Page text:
10. How has Vic's profession shaped his personality? How does Vic differ from the other characters?
11. We can think of the place names at the head of certain sections as a dotted line on a map of England: they mark the progress of the friends as they make their way to Margate. The fact that they stop at Canterbury Cathedral reminds us that in his Canterbury Tales Chaucer, too, chose to have his pilgrims tell stories and talk about themselves as they made their way along the road to Canterbury. In what ways is the journey in Last Orders like a pilgrimage? What sort of knowledge or illumination results from this trip?
12. In the opening scene of the novel, Ray compares the Coach pub to a church, with the bottles ranged like organ pipes above the bar. Later, the characters find themselves in Canterbury Cathedral. What, if any, are the connections in this novel between the pub and the cathedral? What moods andor revelations does each place nurture or inspire? How does the novel make us meditate upon the relationship between the mundane and the spiritual?
13. Why does Graham Swift locate Jack's butcher shop directly across the street from Vic's funeral home, so that the two shops mirror each other? How do images of meat, bodies, and ashes create a web of meaning in the novel?
14. Jack is present, corporeally speaking, in the jar of ashes as his friends take him down to the seaside. How does Jack's presence elicit comedy in the novel? Tenderness? How does the handling of the jar tell us about the power of friendship?
15. Why does Vince, against the wishes of the others, scatter some of the ashes over the hill at Wick's Farm? Why does this place have a particular meaning for him, so that this becomes a necessary and fitting action?
16. Consider Graham Swift's handling of time in this novel. In approximately what year is the novel's "present" action taking place? How much time has passed since the affair between Ray and Amy? What are some other instances in which specific remembered events work to build up the reader's sense of time passing in the lives of these characters? By the end of the novel, would you be able to situate roughly all of its events on a time line?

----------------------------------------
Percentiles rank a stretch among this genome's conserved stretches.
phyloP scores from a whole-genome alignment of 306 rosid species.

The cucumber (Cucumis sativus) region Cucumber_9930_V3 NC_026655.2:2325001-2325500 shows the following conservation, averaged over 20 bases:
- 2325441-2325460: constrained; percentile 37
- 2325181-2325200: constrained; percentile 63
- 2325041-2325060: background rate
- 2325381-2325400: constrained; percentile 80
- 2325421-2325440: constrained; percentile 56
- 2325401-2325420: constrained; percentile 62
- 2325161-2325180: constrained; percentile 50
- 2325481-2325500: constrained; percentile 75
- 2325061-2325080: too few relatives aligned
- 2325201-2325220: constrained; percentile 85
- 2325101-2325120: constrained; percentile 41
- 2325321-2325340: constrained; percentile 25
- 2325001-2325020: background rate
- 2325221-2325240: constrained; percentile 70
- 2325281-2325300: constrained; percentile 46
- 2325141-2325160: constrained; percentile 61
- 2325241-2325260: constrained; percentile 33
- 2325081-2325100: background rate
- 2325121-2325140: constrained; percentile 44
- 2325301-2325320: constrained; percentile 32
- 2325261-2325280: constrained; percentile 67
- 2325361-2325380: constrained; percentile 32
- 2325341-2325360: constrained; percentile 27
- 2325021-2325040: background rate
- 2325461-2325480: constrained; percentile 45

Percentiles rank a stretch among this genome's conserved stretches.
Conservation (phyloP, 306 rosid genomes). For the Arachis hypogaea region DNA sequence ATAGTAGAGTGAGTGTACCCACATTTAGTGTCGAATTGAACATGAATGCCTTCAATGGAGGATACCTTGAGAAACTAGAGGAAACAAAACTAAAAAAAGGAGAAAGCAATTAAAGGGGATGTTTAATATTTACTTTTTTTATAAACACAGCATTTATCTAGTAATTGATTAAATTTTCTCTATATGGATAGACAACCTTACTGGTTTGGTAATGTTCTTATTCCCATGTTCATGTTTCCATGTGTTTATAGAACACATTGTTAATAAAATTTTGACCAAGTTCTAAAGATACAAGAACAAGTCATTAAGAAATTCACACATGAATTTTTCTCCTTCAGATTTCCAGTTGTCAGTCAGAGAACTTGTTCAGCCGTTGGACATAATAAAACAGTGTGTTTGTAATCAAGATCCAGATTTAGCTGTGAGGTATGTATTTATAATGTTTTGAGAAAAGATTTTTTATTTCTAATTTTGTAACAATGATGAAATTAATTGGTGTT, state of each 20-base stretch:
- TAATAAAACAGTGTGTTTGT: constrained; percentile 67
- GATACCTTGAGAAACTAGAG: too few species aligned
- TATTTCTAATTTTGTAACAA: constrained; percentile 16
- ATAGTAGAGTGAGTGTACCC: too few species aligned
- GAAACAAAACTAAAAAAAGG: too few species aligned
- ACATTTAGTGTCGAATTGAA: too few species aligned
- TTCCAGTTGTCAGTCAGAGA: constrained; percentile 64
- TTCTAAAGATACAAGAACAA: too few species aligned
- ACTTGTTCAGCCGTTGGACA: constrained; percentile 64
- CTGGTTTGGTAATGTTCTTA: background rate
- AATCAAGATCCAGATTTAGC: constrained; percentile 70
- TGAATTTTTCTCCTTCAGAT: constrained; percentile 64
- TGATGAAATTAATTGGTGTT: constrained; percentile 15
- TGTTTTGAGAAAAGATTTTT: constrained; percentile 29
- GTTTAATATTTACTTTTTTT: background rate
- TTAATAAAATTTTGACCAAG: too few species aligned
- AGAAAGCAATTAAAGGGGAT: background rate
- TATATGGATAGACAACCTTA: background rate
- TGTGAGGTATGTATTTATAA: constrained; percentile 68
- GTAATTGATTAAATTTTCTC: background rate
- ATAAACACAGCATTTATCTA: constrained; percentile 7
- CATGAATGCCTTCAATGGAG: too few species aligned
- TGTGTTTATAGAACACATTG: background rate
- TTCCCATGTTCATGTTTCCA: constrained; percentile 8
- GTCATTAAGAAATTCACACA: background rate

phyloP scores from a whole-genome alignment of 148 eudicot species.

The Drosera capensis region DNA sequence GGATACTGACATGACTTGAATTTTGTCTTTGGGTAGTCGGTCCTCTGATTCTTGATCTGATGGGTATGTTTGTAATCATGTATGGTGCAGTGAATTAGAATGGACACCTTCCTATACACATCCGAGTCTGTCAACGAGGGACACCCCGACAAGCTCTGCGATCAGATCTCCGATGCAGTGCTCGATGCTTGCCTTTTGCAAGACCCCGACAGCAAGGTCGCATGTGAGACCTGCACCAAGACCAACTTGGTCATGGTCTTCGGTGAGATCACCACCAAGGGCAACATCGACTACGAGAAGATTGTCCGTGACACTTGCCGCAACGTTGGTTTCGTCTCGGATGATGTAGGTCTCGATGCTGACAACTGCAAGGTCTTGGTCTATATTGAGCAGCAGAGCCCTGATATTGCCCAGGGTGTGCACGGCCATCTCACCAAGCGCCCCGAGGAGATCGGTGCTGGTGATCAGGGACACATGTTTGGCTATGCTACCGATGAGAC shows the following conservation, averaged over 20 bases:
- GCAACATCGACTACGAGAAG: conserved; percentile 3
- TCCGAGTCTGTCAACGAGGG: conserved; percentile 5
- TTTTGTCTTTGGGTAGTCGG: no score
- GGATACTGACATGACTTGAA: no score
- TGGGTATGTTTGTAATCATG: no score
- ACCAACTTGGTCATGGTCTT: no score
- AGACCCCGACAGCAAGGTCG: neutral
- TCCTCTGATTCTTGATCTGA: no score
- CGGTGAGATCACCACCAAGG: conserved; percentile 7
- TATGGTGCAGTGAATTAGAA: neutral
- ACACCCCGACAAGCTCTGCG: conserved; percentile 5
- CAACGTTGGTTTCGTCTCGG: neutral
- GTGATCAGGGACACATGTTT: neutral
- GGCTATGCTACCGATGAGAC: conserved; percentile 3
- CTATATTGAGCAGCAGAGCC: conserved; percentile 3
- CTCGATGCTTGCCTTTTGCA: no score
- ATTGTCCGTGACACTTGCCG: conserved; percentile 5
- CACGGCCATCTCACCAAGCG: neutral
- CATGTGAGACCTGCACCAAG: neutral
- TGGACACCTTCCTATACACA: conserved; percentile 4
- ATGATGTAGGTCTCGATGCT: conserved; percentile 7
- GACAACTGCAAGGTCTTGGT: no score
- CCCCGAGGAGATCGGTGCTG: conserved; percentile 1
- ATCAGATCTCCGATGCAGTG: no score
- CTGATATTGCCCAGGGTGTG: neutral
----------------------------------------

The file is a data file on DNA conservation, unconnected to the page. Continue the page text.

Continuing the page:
17. Swift's challenging narrative structure illuminates the problem of partial knowledge: as readers, we discover only gradually, and in bits and pieces, information we need in order to understand the characters and their histories. We have no more insight than the characters themselves, and come to the same dawning realizations that they do, at the same time. At times this effect is the result of crucial information being held back. Which characters conceal important information from others, and why? How is this issue of partial knowledge--and the keeping of secrets and the telling of lies--important to the overall plan and meaning of the novel?
18. How successful are the marriages and love relationships in this novel? What are the limits to understanding between men and women? Is love a redemptive force here, or merely a painful misunderstanding, a botched effort? Do we wish to believe that Amy and Ray will take up their love affair again, now that Jack is gone and Amy has decided to stop visiting June?
19. Ray's friends depend upon his luck-or skill-in betting on horses when they need ready cash, usually because of major crises in their lives. How large a role does random fortune play at these moments? What does it mean to be "lucky" in this novel?
20. In a novel in which each character speaks without the intervention of a narrator, the issue of individualized voices becomes crucial. How do you come to distinguish the characters' voices? How successful is Swift in differentiating between voices? How important is the role of British slang in creating the illusion of reality in this novel?
21. Consider the first epigraph (from the seventeenth-century writer Sir Thomas Browne) that Swift has chosen for his novel: "But man is a Noble Animal, splendid in ashes, and pompous in the grave..." Do you read this epigraph ironically or seriously? What does your choice indicate about your response to the overall effect of the range of detail and meaning in this novel, from the tawdry to the profound?
Most Helpful Customer Reviews
Mr. Swift has an uncanny ability to draw the reader in to the real, inner life of his characters. Through them, we struggle with life and death, hope and regret. I was drawn into this novel as I always am by Swift's work.
It was one of those books I couldn't put down but didn't want to finish because I was enjoying it so much. It's a keeper and I'll read it again. Has been made into an excellent film that is true to the book and also highly recommended.